The conservation effort for pollinators has been in the spotlight or some time now. They are a critical, keystone species for the natural habitats that support the food chain. Native bees have co-evolved with native plants in an intricate exchange of food for pollination services. Plants have showy flowers to attract insects, birds and bats for seed production. Pollinators are extremely important for the food we eat and agriculture crops. Wind pollinated plants like grass and evergreen trees can accomplish seed production without bees.
The workhorse of the pollinator world for agriculture is the well-known honeybee. Honeybees, imported during European settlement, are naturalized which means they live in hollow trees as well as managed hives. Their honey is harvested for us to enjoy! They are responsible for the pollination of most agricultural food crops. They are the bees we notice in our backyards.
We may also notice bumblebees. Those large, hairy, slow and low-flying bees of flower beds and the “weeds” of our lawn. Unlike honeybees, bumblebees are native. Like honeybees, bumblebees live a social life. The queen begins a colony each spring by making a pollen ball and honeypot. She lays an egg on the pollen ball and, since it is March and still cold, she sits on the egg and vibrates her body in order to generate heat for the egg. She drinks from the honeypot for energy. The new bumblebees are now the ones who build the nest, gather pollen for eggs while the queen stays in the hive. Bumblebee hives are smaller than honeybee hives. Bumblebees are not aggressive; they sting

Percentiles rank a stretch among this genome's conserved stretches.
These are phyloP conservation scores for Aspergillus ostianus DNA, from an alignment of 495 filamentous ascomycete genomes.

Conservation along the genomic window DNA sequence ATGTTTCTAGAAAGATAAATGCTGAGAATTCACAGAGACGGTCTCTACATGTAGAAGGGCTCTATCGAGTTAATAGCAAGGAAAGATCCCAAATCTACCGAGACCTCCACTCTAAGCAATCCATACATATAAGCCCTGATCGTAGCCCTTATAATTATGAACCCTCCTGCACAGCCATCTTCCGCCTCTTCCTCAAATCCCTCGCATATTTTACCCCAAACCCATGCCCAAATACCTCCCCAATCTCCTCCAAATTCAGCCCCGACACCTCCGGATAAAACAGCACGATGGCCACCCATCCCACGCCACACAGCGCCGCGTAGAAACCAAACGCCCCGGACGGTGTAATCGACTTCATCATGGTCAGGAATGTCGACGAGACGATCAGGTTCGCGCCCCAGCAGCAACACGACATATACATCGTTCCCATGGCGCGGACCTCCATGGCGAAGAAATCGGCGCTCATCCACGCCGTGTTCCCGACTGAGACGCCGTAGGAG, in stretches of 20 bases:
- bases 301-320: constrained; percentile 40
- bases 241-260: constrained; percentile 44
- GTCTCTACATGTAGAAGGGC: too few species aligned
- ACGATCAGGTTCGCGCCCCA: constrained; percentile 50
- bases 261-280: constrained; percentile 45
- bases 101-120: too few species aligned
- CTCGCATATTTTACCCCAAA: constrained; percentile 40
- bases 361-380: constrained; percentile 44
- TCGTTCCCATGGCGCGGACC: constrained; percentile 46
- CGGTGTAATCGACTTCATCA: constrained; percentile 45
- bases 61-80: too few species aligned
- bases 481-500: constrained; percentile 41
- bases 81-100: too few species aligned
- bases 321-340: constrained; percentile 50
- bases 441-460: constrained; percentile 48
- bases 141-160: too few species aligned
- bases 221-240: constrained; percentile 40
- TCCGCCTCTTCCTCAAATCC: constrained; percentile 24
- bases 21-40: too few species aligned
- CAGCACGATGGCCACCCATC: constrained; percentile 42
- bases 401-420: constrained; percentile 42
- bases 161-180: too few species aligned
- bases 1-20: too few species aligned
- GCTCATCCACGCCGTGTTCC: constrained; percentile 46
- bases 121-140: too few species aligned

only when stepped on or if the hive is disturbed.
Now if you have encountered an “aggressive” bumblebee, one that flies in your face or buzzes towards you, what you are seeing is likely the similar-looking carpenter bee. Large carpenter bees are big, but their abdomen (the section on the other end of the head), is not hairy like a Bumblebees. The ones that buzz you are the males. They cannot sting, but they are doing their best to defend territory. The females lay eggs in wood tunnels so males defend territory around wood that is not painted. I provide natural wood fencing and standing dead tree snags for their habitat.
Less noticed are the many different varieties of small native bees, all with interesting and remarkable life histories. The Small Carpenter Bee is about the size of an ant and slightly metallic. Females lay their eggs inside hollow, dead plant stems and are some of the early pollinators of our native plants. Mining bees lay their eggs in soil and line each cell with a waterproof substance. Allow standing dead stems in the early spring and plant bunch grasses for ground nesting bees to help bees complete their life cycle and important work.
The importance of pollinators is matched only in the incredible variety of ways they survive, reproduce and gather pollen. You can help increase pollinator populations in your landscape. Here’s how:
• Provide flowering plants that provide nectar from spring to fall.
• Allow clover to grow in your lawn and mow at 2-3 inches.
• Place dead plant stems in the compost pile, don’t burn them in the spring.
• Provide shallow water dishes with sloping sides especially during dry weather.
• Learn more about the amazing life cycles of bees or identify the ones visiting your flowers.
• Tell a friend how important bees are and spread the word for pollinator conservation!